Even on the annual day of love, hopeless romantics must proceed with caution when pursuing their online Valentines.
The Office of Fair Trading (OFT) is warning Queenslanders to not be lead astray by scammers, particularly on a day of such emotional vulnerability.
“Emotionally charged times of the year are a magnet for scammers, so make sure your guard is up for any Valentine’s Day approaches,” says OFT Queensland Executive Director Brian Bauer.
Scammers will go to great lengths to create a false sense of trust and security by investing time into the relationship.
“Once your defences are down, scammers will ask for your help with some kind of personal crisis like a large debt, a sick or dying family member or a bad business decision,” Mr Bauer said.
“After you’ve sent them your money, they will fabricate further stories to steal more or simply disappear.
“Before giving your heart and your money away – stop and ask yourself, ‘Do I really know who I’m dealing with?”
In order to avoid any potential scams, protect yourself by following these tips:
- Once you have been asked for money by somebody you met online, consider the high probability that it is a scam and approach it accordingly. Remove any emotion from the situation, regardless of how persistent or convincing they may seem.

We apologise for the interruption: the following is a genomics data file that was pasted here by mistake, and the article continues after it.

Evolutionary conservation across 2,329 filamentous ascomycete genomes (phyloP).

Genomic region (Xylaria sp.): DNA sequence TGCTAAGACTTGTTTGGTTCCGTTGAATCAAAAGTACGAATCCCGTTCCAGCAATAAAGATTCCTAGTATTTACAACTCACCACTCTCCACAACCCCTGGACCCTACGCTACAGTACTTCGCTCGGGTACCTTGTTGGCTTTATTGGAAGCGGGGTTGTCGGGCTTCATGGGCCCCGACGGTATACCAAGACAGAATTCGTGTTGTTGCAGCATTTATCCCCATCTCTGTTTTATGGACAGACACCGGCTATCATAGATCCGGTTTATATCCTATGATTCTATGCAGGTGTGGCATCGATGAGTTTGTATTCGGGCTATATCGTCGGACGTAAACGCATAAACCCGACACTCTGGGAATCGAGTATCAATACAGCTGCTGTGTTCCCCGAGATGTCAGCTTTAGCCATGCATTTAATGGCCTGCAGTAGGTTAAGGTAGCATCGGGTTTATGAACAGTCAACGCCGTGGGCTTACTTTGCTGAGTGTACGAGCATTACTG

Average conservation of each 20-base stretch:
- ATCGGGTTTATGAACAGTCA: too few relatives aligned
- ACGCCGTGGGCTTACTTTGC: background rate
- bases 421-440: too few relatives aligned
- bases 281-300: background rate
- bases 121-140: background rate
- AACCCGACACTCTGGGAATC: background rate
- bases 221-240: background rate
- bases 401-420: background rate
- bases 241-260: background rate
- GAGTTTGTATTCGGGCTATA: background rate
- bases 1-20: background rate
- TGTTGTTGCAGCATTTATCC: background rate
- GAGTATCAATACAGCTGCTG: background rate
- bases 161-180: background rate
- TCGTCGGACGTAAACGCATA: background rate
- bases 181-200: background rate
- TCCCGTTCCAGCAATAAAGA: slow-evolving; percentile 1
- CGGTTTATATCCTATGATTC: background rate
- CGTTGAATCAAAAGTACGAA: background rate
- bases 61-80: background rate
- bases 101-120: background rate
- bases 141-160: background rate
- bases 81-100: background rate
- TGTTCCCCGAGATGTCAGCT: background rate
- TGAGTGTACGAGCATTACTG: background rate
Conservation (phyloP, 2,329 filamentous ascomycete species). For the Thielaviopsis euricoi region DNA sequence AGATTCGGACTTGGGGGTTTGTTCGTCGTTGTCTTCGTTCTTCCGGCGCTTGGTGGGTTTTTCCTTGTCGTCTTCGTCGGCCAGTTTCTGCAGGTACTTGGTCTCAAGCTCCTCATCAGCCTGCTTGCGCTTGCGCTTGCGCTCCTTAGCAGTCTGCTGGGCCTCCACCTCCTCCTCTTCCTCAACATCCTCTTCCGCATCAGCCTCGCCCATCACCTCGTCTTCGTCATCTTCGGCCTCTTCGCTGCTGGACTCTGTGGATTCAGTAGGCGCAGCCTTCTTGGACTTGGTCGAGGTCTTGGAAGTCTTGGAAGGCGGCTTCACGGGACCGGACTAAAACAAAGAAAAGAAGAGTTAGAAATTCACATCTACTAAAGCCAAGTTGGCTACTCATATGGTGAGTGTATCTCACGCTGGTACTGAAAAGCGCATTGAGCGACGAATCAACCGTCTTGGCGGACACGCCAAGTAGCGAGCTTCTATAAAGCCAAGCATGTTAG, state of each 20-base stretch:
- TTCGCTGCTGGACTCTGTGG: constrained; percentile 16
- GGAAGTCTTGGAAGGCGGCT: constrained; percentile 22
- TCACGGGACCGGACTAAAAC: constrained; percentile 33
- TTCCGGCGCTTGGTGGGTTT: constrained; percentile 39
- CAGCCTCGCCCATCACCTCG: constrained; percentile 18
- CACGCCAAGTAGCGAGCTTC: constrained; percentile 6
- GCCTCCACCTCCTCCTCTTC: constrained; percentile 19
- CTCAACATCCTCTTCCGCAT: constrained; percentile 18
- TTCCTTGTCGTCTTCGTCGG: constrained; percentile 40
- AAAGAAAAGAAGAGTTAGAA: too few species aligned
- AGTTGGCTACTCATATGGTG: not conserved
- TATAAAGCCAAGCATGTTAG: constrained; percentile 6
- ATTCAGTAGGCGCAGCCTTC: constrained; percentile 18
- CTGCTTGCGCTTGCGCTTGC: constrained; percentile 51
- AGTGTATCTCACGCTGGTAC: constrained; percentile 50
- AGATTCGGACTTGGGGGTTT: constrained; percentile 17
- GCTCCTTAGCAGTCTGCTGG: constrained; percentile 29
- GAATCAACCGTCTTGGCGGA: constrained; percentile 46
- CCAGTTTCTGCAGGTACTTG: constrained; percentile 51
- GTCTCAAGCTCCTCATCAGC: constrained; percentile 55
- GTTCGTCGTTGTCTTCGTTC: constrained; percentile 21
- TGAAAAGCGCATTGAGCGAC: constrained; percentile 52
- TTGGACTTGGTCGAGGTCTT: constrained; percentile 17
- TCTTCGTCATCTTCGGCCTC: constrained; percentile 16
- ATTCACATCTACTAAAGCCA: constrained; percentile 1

- Don’t ever send money to somebody that you haven’t met in person without consulting advice from a friend or relative.
- Never provide your personal financial information online (bank details, credit card details).
- Be cautious with the information that you share online. With your information and photos, scammers can create fake identities to scam you with.
- If you agree to meet in person, make sure you notify your friends and family of the information, just in case. For any overseas travel, register with smarttraveller.gov.au.
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